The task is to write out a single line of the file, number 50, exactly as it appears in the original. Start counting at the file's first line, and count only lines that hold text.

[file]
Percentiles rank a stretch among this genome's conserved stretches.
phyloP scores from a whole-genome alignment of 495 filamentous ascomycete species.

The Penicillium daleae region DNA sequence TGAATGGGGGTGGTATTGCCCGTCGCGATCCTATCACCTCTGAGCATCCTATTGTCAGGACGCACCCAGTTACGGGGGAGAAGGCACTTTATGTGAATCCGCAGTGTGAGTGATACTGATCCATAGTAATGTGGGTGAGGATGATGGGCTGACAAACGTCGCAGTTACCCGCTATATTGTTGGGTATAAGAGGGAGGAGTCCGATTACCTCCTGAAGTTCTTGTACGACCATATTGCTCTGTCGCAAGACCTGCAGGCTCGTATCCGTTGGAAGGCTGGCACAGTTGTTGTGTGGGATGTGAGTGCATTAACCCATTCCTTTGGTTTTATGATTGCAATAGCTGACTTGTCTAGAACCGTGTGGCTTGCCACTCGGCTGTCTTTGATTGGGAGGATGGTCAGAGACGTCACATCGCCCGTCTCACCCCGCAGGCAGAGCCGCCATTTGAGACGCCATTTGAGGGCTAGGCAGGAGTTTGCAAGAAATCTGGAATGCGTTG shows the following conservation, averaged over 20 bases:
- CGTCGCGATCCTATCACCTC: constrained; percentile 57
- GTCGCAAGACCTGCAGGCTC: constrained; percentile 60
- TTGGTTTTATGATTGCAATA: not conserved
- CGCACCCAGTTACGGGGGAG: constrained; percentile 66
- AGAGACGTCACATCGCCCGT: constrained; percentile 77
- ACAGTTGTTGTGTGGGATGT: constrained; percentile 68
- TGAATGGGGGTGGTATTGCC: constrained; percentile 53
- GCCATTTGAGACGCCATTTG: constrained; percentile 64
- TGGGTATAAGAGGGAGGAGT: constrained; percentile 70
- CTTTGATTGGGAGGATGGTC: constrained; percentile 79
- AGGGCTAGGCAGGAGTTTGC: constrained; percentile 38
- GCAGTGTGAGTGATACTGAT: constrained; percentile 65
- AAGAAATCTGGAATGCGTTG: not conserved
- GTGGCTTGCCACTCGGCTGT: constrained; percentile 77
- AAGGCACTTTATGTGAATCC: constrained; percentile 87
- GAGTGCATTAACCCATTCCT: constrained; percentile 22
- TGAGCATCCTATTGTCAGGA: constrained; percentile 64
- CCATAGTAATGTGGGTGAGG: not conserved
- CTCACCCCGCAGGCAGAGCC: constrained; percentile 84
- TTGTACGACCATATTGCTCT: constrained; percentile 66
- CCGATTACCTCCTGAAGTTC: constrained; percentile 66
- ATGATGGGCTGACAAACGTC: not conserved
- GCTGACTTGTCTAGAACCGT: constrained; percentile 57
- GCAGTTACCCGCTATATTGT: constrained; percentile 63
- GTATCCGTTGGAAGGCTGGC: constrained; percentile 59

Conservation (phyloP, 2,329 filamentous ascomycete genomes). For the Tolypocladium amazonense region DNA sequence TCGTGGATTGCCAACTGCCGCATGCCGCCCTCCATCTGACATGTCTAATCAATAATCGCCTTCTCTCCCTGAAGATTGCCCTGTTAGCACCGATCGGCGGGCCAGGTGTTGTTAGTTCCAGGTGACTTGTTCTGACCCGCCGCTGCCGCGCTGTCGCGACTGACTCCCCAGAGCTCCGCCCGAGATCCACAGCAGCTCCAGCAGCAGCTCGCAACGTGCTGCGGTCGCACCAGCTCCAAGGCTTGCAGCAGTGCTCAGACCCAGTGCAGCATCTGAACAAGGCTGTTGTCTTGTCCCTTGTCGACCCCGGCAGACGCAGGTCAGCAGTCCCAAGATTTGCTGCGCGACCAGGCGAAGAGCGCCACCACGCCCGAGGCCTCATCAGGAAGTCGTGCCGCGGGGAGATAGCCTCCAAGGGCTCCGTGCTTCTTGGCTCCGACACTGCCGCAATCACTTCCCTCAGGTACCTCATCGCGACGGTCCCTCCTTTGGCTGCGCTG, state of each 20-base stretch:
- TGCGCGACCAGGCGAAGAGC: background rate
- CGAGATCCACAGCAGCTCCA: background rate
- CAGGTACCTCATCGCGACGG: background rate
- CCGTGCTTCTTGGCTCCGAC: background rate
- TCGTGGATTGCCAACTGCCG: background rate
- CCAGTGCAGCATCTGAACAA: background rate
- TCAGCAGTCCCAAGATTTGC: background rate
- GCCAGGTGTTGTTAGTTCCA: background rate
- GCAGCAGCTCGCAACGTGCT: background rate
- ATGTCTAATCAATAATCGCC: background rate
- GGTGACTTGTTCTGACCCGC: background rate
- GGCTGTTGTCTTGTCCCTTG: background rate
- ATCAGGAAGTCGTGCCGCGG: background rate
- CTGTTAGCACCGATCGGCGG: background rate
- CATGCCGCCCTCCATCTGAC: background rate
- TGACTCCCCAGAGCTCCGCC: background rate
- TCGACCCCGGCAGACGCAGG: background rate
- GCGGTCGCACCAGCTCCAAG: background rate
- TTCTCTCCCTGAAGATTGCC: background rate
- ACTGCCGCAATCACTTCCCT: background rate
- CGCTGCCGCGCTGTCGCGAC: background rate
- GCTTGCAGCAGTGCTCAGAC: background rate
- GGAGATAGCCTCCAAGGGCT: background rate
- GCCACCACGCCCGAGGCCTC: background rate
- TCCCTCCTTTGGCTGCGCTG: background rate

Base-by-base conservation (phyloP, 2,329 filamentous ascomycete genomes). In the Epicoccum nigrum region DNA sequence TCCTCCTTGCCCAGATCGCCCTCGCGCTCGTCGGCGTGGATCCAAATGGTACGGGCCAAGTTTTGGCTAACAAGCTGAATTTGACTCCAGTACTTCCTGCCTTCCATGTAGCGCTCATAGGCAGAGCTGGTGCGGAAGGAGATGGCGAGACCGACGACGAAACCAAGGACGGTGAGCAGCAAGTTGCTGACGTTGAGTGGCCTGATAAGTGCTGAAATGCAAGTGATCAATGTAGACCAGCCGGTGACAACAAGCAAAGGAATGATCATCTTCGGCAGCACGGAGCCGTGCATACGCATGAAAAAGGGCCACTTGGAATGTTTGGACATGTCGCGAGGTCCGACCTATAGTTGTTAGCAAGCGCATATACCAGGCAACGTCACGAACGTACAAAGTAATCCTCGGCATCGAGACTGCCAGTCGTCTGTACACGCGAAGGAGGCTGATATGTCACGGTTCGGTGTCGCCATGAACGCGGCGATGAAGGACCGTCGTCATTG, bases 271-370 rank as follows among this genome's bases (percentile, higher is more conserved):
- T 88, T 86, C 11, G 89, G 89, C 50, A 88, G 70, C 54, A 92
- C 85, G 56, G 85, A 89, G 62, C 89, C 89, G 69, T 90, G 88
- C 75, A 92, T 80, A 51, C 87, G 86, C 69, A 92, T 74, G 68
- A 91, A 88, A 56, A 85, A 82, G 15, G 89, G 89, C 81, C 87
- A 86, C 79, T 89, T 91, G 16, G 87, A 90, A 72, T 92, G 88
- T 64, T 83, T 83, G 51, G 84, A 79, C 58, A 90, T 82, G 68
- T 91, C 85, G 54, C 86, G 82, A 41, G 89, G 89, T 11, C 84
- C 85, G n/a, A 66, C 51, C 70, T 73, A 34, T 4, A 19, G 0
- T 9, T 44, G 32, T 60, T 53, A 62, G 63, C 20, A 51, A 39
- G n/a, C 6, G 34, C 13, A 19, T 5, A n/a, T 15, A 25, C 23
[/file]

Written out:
- CGCTGCCGCGCTGTCGCGAC: background rate